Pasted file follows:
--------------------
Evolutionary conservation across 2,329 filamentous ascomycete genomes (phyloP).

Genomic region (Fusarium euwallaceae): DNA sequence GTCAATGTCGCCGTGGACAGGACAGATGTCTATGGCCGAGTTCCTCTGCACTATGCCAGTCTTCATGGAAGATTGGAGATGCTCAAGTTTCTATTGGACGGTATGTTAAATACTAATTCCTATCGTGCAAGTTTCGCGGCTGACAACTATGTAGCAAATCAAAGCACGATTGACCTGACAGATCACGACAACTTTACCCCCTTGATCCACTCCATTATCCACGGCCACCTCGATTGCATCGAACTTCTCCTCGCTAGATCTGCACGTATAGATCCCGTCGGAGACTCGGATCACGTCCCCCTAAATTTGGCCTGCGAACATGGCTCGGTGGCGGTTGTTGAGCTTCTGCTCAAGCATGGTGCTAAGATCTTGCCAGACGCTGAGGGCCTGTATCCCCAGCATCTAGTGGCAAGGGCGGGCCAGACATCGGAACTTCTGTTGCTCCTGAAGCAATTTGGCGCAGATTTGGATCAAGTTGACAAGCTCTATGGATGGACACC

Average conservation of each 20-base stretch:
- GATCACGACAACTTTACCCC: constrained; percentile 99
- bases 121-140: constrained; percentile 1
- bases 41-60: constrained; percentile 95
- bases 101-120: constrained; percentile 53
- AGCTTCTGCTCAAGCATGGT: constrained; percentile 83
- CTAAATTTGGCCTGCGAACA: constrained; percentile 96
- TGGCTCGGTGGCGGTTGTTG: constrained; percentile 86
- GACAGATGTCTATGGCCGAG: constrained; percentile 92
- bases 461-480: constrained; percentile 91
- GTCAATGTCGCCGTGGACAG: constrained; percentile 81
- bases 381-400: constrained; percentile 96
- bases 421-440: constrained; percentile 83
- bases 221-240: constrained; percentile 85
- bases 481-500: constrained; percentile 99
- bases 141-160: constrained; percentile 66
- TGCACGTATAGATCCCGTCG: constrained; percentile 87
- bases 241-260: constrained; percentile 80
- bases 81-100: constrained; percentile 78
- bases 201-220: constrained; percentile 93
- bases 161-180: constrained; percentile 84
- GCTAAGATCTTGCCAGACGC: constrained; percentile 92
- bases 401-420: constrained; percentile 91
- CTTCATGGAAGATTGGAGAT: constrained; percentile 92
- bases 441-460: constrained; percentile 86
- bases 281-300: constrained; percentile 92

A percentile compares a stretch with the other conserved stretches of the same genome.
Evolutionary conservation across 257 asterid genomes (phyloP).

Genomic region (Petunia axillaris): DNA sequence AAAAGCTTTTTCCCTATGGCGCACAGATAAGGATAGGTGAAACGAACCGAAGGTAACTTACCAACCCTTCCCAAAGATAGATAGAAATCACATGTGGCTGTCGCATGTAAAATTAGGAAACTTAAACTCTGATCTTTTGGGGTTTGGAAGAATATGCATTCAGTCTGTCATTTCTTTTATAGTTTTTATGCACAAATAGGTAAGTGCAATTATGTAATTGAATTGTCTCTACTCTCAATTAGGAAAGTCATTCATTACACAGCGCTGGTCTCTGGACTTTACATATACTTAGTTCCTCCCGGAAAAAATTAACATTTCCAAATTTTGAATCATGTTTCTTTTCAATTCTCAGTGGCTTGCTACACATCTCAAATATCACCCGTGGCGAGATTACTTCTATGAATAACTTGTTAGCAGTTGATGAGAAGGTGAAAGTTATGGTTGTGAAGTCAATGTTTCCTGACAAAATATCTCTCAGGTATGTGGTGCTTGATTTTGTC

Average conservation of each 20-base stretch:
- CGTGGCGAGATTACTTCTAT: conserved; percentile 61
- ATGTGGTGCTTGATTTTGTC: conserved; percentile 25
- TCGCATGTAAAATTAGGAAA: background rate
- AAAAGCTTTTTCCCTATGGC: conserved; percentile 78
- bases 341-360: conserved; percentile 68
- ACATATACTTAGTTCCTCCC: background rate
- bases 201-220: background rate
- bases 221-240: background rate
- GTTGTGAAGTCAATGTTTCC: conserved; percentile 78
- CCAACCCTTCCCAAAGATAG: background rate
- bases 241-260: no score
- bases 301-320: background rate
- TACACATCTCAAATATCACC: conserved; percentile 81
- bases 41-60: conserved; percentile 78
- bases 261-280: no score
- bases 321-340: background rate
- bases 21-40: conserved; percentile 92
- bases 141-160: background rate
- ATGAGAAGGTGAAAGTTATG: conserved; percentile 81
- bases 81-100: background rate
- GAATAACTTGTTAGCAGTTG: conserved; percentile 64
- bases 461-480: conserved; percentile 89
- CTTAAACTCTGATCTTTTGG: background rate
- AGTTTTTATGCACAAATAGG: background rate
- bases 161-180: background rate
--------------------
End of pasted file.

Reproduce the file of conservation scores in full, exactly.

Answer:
Evolutionary conservation across 2,329 filamentous ascomycete genomes (phyloP).

Genomic region (Fusarium euwallaceae): DNA sequence GTCAATGTCGCCGTGGACAGGACAGATGTCTATGGCCGAGTTCCTCTGCACTATGCCAGTCTTCATGGAAGATTGGAGATGCTCAAGTTTCTATTGGACGGTATGTTAAATACTAATTCCTATCGTGCAAGTTTCGCGGCTGACAACTATGTAGCAAATCAAAGCACGATTGACCTGACAGATCACGACAACTTTACCCCCTTGATCCACTCCATTATCCACGGCCACCTCGATTGCATCGAACTTCTCCTCGCTAGATCTGCACGTATAGATCCCGTCGGAGACTCGGATCACGTCCCCCTAAATTTGGCCTGCGAACATGGCTCGGTGGCGGTTGTTGAGCTTCTGCTCAAGCATGGTGCTAAGATCTTGCCAGACGCTGAGGGCCTGTATCCCCAGCATCTAGTGGCAAGGGCGGGCCAGACATCGGAACTTCTGTTGCTCCTGAAGCAATTTGGCGCAGATTTGGATCAAGTTGACAAGCTCTATGGATGGACACC

Average conservation of each 20-base stretch:
- GATCACGACAACTTTACCCC: constrained; percentile 99
- bases 121-140: constrained; percentile 1
- bases 41-60: constrained; percentile 95
- bases 101-120: constrained; percentile 53
- AGCTTCTGCTCAAGCATGGT: constrained; percentile 83
- CTAAATTTGGCCTGCGAACA: constrained; percentile 96
- TGGCTCGGTGGCGGTTGTTG: constrained; percentile 86
- GACAGATGTCTATGGCCGAG: constrained; percentile 92
- bases 461-480: constrained; percentile 91
- GTCAATGTCGCCGTGGACAG: constrained; percentile 81
- bases 381-400: constrained; percentile 96
- bases 421-440: constrained; percentile 83
- bases 221-240: constrained; percentile 85
- bases 481-500: constrained; percentile 99
- bases 141-160: constrained; percentile 66
- TGCACGTATAGATCCCGTCG: constrained; percentile 87
- bases 241-260: constrained; percentile 80
- bases 81-100: constrained; percentile 78
- bases 201-220: constrained; percentile 93
- bases 161-180: constrained; percentile 84
- GCTAAGATCTTGCCAGACGC: constrained; percentile 92
- bases 401-420: constrained; percentile 91
- CTTCATGGAAGATTGGAGAT: constrained; percentile 92
- bases 441-460: constrained; percentile 86
- bases 281-300: constrained; percentile 92

A percentile compares a stretch with the other conserved stretches of the same genome.
Evolutionary conservation across 257 asterid genomes (phyloP).

Genomic region (Petunia axillaris): DNA sequence AAAAGCTTTTTCCCTATGGCGCACAGATAAGGATAGGTGAAACGAACCGAAGGTAACTTACCAACCCTTCCCAAAGATAGATAGAAATCACATGTGGCTGTCGCATGTAAAATTAGGAAACTTAAACTCTGATCTTTTGGGGTTTGGAAGAATATGCATTCAGTCTGTCATTTCTTTTATAGTTTTTATGCACAAATAGGTAAGTGCAATTATGTAATTGAATTGTCTCTACTCTCAATTAGGAAAGTCATTCATTACACAGCGCTGGTCTCTGGACTTTACATATACTTAGTTCCTCCCGGAAAAAATTAACATTTCCAAATTTTGAATCATGTTTCTTTTCAATTCTCAGTGGCTTGCTACACATCTCAAATATCACCCGTGGCGAGATTACTTCTATGAATAACTTGTTAGCAGTTGATGAGAAGGTGAAAGTTATGGTTGTGAAGTCAATGTTTCCTGACAAAATATCTCTCAGGTATGTGGTGCTTGATTTTGTC

Average conservation of each 20-base stretch:
- CGTGGCGAGATTACTTCTAT: conserved; percentile 61
- ATGTGGTGCTTGATTTTGTC: conserved; percentile 25
- TCGCATGTAAAATTAGGAAA: background rate
- AAAAGCTTTTTCCCTATGGC: conserved; percentile 78
- bases 341-360: conserved; percentile 68
- ACATATACTTAGTTCCTCCC: background rate
- bases 201-220: background rate
- bases 221-240: background rate
- GTTGTGAAGTCAATGTTTCC: conserved; percentile 78
- CCAACCCTTCCCAAAGATAG: background rate
- bases 241-260: no score
- bases 301-320: background rate
- TACACATCTCAAATATCACC: conserved; percentile 81
- bases 41-60: conserved; percentile 78
- bases 261-280: no score
- bases 321-340: background rate
- bases 21-40: conserved; percentile 92
- bases 141-160: background rate
- ATGAGAAGGTGAAAGTTATG: conserved; percentile 81
- bases 81-100: background rate
- GAATAACTTGTTAGCAGTTG: conserved; percentile 64
- bases 461-480: conserved; percentile 89
- CTTAAACTCTGATCTTTTGG: background rate
- AGTTTTTATGCACAAATAGG: background rate
- bases 161-180: background rate